Estimates indicate New Hampshire will need nearly 90,000 additional housing units by 2040
CONCORD, NH – New Hampshire’s Council on Housing Stability recently adopted the State’s Fair Share Housing Production Model’s estimated production numbers, which are based on assessments by the state’s nine Regional Planning Commissions (RPCs) and New Hampshire Housing.
The Fair Share Housing Production Model estimates a community’s anticipated housing production need based on that area’s projected population and employment growth; that estimate is that the State of New Hampshire will need an additional 88,395 housing units by 2040.
“The data in the statewide and regional Housing Needs Assessments provide an invaluable foundation for guiding decisions affecting housing production and choice,” noted Rob Dapice, NH Housing’s executive director/CEO. “We now have in-depth reports that examined supply and production, affordability challenges, housing needs, and projected housing demand as the basis for understanding and planning for New Hampshire’s housing needs.”
As required by New Hampshire law (RSA 36:47), each RPC developed a regional housing needs assessment (RHNA), and NH Housing worked with Root Policy Research to conduct a statewide analysis of New Hampshire’s housing market. The RPCs and NH Housing also collaborated with the NH Department of Business and Economic Affairs (BEA) to conduct the assessments, which will inform housing development and needs on both a state and local level. This is the first time statewide numbers will be available to guide communities to reach their local goals, illustrating how the collective impact model can positively shape the future of housing in New Hampshire.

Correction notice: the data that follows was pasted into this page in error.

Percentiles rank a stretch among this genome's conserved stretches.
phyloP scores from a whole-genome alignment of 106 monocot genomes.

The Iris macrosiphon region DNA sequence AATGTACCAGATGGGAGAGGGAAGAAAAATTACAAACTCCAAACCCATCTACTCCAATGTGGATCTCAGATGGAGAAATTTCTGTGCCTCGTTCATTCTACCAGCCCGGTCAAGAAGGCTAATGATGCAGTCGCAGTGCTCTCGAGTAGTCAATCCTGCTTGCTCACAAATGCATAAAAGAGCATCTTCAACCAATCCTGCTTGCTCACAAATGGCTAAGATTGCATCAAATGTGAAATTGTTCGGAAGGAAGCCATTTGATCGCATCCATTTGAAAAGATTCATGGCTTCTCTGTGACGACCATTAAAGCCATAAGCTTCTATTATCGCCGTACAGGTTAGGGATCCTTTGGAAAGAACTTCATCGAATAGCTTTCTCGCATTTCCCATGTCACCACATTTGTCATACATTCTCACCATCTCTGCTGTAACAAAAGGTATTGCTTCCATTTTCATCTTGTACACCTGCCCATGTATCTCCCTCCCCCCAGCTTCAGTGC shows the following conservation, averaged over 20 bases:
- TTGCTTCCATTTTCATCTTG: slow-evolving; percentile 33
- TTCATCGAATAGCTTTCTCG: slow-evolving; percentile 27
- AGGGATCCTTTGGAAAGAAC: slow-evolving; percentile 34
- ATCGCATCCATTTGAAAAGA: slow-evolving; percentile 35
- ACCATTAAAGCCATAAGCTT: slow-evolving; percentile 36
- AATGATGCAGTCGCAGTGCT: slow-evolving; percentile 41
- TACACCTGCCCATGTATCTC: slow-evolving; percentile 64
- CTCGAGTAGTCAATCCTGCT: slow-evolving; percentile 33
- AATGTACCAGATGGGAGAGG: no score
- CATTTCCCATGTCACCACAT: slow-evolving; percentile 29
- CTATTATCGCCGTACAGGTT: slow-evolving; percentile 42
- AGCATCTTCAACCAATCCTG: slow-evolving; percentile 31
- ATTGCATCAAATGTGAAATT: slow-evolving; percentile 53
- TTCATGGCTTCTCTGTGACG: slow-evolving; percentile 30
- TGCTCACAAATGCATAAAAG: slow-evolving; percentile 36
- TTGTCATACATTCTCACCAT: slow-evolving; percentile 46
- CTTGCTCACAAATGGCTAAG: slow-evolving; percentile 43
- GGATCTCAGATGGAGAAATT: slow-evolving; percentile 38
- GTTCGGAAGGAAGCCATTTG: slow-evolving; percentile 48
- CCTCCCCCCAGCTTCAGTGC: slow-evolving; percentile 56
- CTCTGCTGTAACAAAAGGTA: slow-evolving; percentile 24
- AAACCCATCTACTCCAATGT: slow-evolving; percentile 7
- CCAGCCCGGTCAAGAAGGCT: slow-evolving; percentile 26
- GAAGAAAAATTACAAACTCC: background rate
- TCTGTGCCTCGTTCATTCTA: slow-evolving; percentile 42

Keene serves as the hub for Cheshire County and the greater Monadnock Region with a population that doubles on weekdays. People frequent Keene for employment, shopping, medical services, dining, and recreation. Due to the limited availability of developable land in Keene, several zoning changes have been made to encourage housing development. These and other actions will provide for densification in the downtown, infill, re-use of property, creation of accessory dwelling units in all neighborhoods, incentives for cluster development, and more.
Keene City Manager Elizabeth A. Dragon noted that having RHNA data to support this statewide objective is essential. “More changes will be required to support the continued growth of Keene businesses and to create housing opportunities for all income levels. Keene is doing what it can to meet our fair share but it is clear that the greater region will play a vital role in any effective, long-term solutions for all.”
As part of the initiative, BEA and the RPCs developed a housing toolkit to provide municipalities with additional resources and information. Community Development Block Grant (CDBG) funding opportunities are also available to support communities seeking to meet their production targets.
The NH Council on Housing Stability, led by the NH Department of Health and Human Services, NH Department of Business and Economic Affairs and NH Community Development Finance Authority, was established by Governor Chris Sununu under Executive Order 2020-22 on November 18, 2020, and includes stakeholders from across the state, including State leadership, local mayors, and a diverse group of stakeholders. Under this order, the Council developed New Hampshire’s first three-year strategic plan to address housing and homelessness. The strategic plan is available at https://nhchs.org/strategicplan/.